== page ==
The Mess We're In By Julia Angwin The Wall Street Journal 02-05-2010

The Mess We're In By Julia Angwin The Wall Street Journal 02-05-2010

The Mess We're In
Two Manhattan professionals, who call the super to change a lightbulb, embark on the renovation of a wrecked Harlem brownstone.
By Julia Angwin
The Wall Street Journal
February 5, 2010

When my husband Vijay and I told family and friends of our plans to gut renovate a ramshackle brownstone in Upper Manhattan, they were understandably shocked.

We are not exactly renovation types.

For most of our adult lives we have lived like graduate students, dragging our Ikea furniture from one rental to the next. We have cheered at bay windows and groaned at broken dishwashers. But in the end, the building handyman has always solved our problems. Embarrassingly, we even call him to change the light bulbs in our apartment!

Our new brownstone–we closed earlier this week–has much bigger problems: A former rooming house, it's been vacant for several years. Wires hang from the ceiling where light fixtures had been. Some of those ceilings are falling down. The windows are disintegrating. The place is filled with ancient appliances and dusty mattresses.

But when I saw the stairs, I fell in love. Unlike many renovated brownstones in New York City that aim to save square feet with steep and narrow staircases, this one has its original staircase. Painted a joyous red, it's wide with a multiplicity of shallow steps and a luxurious curved entry onto each landing.

Yes, the gracious stairs take up nearly half of the 16-foot wide space on each of the four floors. But, they were the first stairs we've seen that didn't give me a panicked vision of my rambunctious 2-year-old son tumbling down headfirst. I imagined he and his older sister could even run up and down at the same time without injury.

Of course, it wasn't just the stairs. The street is quiet, but centrally located in the part of Harlem that we consider most desirable (below 125th Street near Morningside Park). I felt a sense of peace gazing out the back windows toward a quadrant of well-tended backyard gardens.

Most importantly, the price was right. We had been looking to buy for several years. But even with prices falling after the market crash in September 2008, we were priced out of most places big enough for us in our Upper West Side neighborhood, where the median price for a three-bedroom co-op was $1.825 million last year; $3.44 million for a condo, according to data released Thursday by Prudential Douglas Elliman.Townhouses in the area go for millions.

Up in Harlem, in the area closest to our apartment, where we had focused our search, you get better prices and more space, but a fully restored brownstone can cost over $1.5 million.

Our brownstone wasn't even listed: A friend told us to check out a house that wasn't officially on the market. We wandered over on a Sunday afternoon, stood on the sidewalk looking at the home, and sure enough, an elderly man ambled over, pointed at the brownstone: "Do you want to buy it?" he said. "I can show it to you."

The man, Howard, lived a few doors down and has taken care of his neighbor's place since she moved away several years ago.

When we reached out to the owner, we discovered that Vijay knew her father, who had been a doorman at Vijay's former apartment building. They easily agreed on a price of $800,000–a great deal for that neighborhood, even for a "shell."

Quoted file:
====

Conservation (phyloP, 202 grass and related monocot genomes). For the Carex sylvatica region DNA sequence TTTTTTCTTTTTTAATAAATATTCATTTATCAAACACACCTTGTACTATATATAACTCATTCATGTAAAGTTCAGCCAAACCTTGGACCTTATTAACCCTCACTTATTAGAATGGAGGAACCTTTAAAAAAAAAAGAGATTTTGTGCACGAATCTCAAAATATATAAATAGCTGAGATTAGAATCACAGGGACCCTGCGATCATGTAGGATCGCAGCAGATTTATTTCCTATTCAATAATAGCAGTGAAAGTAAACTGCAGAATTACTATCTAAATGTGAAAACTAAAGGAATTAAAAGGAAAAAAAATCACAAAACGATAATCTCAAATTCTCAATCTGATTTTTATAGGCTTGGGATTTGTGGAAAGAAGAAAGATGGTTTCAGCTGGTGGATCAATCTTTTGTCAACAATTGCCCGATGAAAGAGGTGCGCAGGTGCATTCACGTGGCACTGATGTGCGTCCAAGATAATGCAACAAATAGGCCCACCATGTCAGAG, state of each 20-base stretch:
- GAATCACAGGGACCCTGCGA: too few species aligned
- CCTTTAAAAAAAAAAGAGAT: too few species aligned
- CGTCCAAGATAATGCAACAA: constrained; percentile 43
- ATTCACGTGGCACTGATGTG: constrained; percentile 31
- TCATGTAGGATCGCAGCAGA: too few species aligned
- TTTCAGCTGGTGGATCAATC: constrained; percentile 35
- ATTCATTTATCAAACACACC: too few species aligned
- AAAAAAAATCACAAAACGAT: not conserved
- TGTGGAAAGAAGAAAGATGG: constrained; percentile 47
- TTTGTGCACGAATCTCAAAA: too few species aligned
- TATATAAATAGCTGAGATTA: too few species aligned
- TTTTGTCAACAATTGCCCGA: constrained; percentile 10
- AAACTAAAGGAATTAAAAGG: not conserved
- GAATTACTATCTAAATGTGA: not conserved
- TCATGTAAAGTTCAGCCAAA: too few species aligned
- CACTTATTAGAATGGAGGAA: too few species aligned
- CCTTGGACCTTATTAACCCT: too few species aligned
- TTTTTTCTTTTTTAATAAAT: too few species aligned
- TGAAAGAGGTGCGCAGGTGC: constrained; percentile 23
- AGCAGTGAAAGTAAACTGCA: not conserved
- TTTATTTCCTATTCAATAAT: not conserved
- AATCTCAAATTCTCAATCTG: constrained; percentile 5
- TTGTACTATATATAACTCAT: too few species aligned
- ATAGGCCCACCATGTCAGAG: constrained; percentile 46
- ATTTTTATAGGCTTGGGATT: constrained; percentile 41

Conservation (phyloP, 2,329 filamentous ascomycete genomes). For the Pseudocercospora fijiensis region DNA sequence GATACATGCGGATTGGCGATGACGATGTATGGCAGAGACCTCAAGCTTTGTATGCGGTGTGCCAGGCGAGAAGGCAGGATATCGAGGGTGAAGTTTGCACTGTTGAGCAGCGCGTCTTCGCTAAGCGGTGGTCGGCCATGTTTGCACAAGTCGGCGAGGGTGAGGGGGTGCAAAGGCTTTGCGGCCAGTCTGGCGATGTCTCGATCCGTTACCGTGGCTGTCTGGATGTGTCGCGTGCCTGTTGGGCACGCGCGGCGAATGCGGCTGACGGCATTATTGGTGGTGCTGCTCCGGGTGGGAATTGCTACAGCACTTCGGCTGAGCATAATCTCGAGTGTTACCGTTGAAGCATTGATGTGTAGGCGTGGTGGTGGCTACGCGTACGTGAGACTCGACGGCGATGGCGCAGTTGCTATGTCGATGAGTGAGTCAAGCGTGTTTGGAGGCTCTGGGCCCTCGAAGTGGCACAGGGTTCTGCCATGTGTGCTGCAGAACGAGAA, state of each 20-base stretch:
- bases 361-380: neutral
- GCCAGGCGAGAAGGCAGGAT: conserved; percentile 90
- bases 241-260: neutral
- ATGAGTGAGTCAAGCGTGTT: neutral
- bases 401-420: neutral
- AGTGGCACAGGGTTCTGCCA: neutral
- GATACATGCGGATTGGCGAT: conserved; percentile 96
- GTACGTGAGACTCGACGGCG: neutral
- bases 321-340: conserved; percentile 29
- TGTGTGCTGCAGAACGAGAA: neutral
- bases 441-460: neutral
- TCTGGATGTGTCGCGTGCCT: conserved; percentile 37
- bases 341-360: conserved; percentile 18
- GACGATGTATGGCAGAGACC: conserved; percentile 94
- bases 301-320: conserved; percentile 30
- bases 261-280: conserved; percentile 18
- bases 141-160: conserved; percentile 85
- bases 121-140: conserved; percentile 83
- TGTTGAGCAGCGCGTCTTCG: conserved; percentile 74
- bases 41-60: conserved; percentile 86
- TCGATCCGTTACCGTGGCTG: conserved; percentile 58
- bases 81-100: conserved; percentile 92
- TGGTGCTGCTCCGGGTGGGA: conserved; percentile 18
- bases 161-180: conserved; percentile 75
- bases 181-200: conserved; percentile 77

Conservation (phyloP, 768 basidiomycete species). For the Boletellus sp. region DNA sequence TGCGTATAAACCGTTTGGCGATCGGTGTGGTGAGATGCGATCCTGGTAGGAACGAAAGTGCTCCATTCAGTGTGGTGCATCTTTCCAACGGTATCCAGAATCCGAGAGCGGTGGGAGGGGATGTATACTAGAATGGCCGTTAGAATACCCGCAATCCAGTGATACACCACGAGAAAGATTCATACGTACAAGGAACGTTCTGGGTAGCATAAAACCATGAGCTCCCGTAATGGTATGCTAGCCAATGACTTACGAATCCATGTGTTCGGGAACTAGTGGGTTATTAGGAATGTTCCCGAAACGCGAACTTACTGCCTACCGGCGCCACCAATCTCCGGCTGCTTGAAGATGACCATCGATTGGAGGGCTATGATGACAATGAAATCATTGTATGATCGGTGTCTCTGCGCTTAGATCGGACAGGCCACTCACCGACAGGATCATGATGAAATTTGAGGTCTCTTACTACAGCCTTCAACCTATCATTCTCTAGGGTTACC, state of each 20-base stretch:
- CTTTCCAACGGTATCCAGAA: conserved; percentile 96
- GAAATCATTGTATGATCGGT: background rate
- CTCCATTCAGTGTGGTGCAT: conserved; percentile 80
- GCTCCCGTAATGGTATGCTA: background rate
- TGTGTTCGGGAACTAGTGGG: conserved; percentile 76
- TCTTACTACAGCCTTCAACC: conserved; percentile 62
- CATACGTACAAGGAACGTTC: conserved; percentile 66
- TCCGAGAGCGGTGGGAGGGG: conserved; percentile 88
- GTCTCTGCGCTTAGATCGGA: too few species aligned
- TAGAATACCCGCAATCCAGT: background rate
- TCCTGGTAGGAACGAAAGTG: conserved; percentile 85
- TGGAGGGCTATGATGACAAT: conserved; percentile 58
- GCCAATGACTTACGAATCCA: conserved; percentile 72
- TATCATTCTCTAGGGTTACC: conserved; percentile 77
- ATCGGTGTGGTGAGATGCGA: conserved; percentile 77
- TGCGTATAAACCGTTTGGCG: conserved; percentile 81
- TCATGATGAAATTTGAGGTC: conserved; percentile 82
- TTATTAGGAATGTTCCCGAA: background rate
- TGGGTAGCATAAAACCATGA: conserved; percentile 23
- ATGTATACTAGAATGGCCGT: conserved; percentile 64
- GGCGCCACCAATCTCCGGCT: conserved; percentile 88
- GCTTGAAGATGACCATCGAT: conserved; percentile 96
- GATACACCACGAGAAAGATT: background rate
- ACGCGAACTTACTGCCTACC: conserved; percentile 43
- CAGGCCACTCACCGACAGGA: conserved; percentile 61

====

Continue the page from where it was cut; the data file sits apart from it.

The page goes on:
"I think [you] did OK," says local broker Klara Madlin of Klara Madlin real estate. She says a converted rooming house down the block recently sold for $1.7873 million. (But she, too, warns about renovating. "It's great when it's done," she says. "But it always takes longer than you think.")

The place needs a complete overhaul: new electrical, new plumbing, new roof, new windows, new floors and all new appliances and cabinetry. In short, everything. We interviewed contractors and found one willing to do the work for the low price of $350,000. We talked to the bank and got a 4.875% interest rate for a loan that included much of the cost of renovation. Once renovated, the home could sell for $2 million, says Ms. Madlin.

The prospect of owning a completed brownstone for nearly the same price we are paying in rent was just too tempting to turn down

But our friends and family were horrified. One of my closest friends took me aside and cautioned me: "You have no idea what you are getting into. A gut renovation is a huge project. You have two children; your job is demanding; Vijay's job is demanding. How are you going to do this?"

My dad gently suggested that we were insane.

Since then, we have had plenty of chances to turn back: When we realized that the brownstone's all-important certificate of non-harassment was about to expire. When the city almost denied our permit for construction. When the seller still hadn't finished packing up her stuff upon closing.

Still we persevered. For Vijay, I think the motivation is financial–buying at a low price with low interest rates is likely to be a better investment than our 401Ks have turned out to be.

My motivation is financial but also emotional. Every time that we have been close to quitting, I've thought about how I would regret walking by the house and knowing that some other children were running up and down those gracious red stairs.

So, here we go. Two professionals who know nothing about grout attempt a gut renovation.


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